British Prime Minister Theresa May leaves 10 Downing Street for the House of Commons in London, Britain, on March 14, 2019. British MPs on Thursday voted to reject an amendment calling for a second Brexit referendum. (Xinhua/Han Yan)
Britain is to ask the European Union (EU) to delay its departure from the bloc until at least June 30 after MPs voted on Thursday in which they also rejected a second referendum.
British Prime Minister Theresa May faced a number of challenging votes in the House of Commons, and won them all, including one by a majority of just two.
If EU member states agree to the delay, it will mean Britain not leaving on its scheduled departure date of March 29.
The British government wants the three-month delay to enable MPs to vote for a third time next week on May's Brexit deal, already rejected twice by overwhelming margins.
If the prime minister's deal is again rejected it could mean Britain remaining in the EU beyond the end of June. Remaining in the EU beyond June 30 would mean Britain having to take part in this May's European Parliament elections.
ANOTHER LONG DAY IN PARLIAMENT
The historic chamber of the House of Commons was packed for the third time this week as opposing sides in the Battle for Brexit gathered.
May arrived in the Commons chamber to face a number of challenges, having been battered twice this week in crushing defeats.
But in a sign that the tide may, just be turning, May and her government saw off the challenges.
The first to fall by a margin of 334 to 85 was a bid by MP Sarah Wollaston for a second public referendum.
Next came what had been billed as the biggest threat to May's strategy, an amendment by veteran Labour MP Hilary Benn. He wanted time to be set aside next week to enable MPs to debate a range of Brexit options with indicative votes. The idea was to see if there was any consensus among MPs for an alternative to May's twice-defeated Brexit plan. That lost by 314 to 312, a wafer thin margin of just two.
Jeremy Corbyn, leader of the main opposition Labour Party, was next on, with a bid to reject May's deal, reject a no-deal option and delay Britain's departure date to enable an alternative deal to be found. That was beaten by 318 to 302.
It all came down to the main government motion to seek to delay Brexit until at least June 30. That won by 412 to 202.
A GOOD DAY FOR PM
After the chaos in the House of Commons on Wednesday, and a massive defeat for her deal this week, the mood was more somber as May as her advisors must have breathed a sigh of relief.
It's not yet over for May who must now return to the House of Commons next week to have another attempt at gaining support for the deal agreed last July at her country mansion house retreat, Chequers.
If May manages to get the go-ahead for her deal next week, Britain will leave the EU by June 30. It would require the thumbs up for the leaders of all 27 EU member states. But they are unlikely to refuse if the purpose for the delay is to enable all the legislative processes to be completed.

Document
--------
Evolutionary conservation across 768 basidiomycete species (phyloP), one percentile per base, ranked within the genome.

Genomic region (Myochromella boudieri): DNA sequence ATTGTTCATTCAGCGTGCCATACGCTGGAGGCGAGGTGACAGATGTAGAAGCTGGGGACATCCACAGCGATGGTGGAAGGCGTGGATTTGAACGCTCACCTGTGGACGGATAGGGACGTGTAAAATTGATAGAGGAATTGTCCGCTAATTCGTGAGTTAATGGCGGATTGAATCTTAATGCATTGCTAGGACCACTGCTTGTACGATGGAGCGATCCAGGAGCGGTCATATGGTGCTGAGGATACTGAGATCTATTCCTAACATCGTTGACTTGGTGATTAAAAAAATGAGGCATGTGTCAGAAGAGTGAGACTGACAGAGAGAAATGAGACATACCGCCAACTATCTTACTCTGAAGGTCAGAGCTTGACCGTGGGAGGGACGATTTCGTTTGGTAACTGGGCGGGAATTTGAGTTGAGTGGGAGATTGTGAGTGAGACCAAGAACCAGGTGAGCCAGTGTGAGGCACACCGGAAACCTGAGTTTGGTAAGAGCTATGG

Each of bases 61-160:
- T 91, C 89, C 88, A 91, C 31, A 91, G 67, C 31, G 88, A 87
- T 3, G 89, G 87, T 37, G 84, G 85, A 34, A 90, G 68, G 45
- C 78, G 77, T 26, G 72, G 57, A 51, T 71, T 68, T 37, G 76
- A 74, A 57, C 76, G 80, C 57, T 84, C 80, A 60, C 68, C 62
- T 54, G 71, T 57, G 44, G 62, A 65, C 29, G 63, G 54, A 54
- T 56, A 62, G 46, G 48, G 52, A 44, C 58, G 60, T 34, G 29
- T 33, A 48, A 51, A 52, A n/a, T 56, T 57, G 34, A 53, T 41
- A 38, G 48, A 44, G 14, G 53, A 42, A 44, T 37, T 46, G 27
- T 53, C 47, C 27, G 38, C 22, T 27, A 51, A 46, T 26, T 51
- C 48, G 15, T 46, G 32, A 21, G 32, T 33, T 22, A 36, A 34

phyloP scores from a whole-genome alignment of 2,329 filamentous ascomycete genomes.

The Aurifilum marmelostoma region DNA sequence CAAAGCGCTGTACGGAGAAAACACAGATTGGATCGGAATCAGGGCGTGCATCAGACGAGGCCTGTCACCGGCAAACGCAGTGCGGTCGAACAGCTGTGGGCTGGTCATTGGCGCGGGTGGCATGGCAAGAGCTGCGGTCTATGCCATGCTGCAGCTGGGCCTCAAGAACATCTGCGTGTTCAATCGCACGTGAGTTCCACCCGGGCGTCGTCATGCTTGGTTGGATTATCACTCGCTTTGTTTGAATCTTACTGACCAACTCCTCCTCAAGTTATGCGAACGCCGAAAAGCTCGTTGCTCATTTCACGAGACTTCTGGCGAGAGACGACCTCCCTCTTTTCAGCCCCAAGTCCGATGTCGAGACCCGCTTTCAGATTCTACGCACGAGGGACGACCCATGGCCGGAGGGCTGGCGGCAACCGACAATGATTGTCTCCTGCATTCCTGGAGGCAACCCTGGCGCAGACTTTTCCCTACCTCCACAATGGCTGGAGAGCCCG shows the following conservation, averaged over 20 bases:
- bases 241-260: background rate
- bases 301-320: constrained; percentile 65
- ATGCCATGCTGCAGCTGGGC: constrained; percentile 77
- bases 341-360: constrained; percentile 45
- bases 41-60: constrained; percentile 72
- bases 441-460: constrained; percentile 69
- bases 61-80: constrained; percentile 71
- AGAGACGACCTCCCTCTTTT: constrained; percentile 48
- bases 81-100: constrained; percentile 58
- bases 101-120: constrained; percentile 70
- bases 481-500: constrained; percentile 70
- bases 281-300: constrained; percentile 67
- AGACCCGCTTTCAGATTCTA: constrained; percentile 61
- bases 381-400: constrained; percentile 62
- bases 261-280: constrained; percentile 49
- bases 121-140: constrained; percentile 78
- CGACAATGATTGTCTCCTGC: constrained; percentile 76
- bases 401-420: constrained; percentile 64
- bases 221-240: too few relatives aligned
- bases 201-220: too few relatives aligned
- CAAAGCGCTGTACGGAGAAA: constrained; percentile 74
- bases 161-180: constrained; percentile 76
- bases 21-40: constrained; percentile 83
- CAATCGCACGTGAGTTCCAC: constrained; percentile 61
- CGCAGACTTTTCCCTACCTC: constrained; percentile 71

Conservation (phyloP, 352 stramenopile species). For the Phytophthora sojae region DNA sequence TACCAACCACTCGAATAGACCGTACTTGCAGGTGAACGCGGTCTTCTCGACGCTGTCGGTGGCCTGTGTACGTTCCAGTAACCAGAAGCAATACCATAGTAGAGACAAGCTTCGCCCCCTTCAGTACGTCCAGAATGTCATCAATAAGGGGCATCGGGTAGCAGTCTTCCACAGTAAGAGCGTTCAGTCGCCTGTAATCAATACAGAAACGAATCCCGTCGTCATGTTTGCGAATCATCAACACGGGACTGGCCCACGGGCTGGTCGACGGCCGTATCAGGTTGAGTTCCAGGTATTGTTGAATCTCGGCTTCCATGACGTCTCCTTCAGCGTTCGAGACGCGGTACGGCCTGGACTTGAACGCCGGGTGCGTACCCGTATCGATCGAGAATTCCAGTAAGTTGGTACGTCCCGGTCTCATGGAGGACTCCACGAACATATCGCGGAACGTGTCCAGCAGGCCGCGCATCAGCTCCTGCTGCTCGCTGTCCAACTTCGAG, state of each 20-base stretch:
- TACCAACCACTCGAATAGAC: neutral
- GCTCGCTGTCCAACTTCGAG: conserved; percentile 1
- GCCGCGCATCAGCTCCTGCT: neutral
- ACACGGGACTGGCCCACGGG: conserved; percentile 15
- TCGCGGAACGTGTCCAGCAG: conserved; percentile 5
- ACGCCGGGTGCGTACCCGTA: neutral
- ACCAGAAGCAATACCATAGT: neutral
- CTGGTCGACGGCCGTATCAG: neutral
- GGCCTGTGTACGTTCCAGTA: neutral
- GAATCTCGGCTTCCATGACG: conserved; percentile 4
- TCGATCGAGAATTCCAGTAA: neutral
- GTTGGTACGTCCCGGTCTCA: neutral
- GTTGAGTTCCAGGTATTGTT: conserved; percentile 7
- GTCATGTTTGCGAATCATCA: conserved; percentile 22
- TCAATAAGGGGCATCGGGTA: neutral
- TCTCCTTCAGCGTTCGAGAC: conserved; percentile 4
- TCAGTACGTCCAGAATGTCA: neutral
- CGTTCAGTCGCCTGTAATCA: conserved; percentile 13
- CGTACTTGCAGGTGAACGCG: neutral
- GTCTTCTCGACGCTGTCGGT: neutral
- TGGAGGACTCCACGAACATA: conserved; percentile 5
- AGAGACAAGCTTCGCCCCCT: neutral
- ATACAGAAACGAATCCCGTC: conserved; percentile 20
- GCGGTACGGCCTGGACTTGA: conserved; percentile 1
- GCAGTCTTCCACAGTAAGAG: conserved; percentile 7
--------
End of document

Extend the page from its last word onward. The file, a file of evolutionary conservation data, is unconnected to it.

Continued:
May lost by margins of 230 and almost 150 in the previous attempts to get MPs to back her deal. So in the space of a few days, can she really overturn such as massive margin?
Media reports say British Brexit Secretary Stephen Barclay and Attorney General Geoffrey Cox have been holding private meetings with the strongest opponents to May's deal, mainly the Democratic Unionist Party of Northern Ireland and members of the pro-Brexit Conservative MPs from the European Research Group (ERG).
If those politicians can be convinced that Britain will not be trapped permanently to EU rules, it could give a turbo boost to May's Brexit deal.
WHAT IF MAY'S DEAL DEFEATED AGAIN?
May's closest allies and advisors are relying on MPs from across the political divides realizing that if May's deal is defeated, the most likely option is Britain crashing out of the EU without a deal or remaining in the bloc for years, and possibly even for ever.
That, in the view of many parliamentarians, would be viewed as treachery in the eyes of the voting public.
Ahead of the June 2016 referendum, ordered by May's predecessor David Cameron, the people of Britain were offered a once-in-a-lifetime opportunity to decide whether to stay in the EU or leave.
Against all expectations, the country voted by a 53-48 margin to leave. Even Remain supporting MPs say the will of the people must be respected. Two thirds of MPs backed remain in the referendum, and have had to come to terms that the majority of citizens wanted out of the EU.
Critics have accused many MPs of using every trick in the book to keep Britain in the EU by any means. Despite strong opposition and an almost pathological hatred of May's deal, many British people fear it might end up in being trapped indefinitely in the European Union.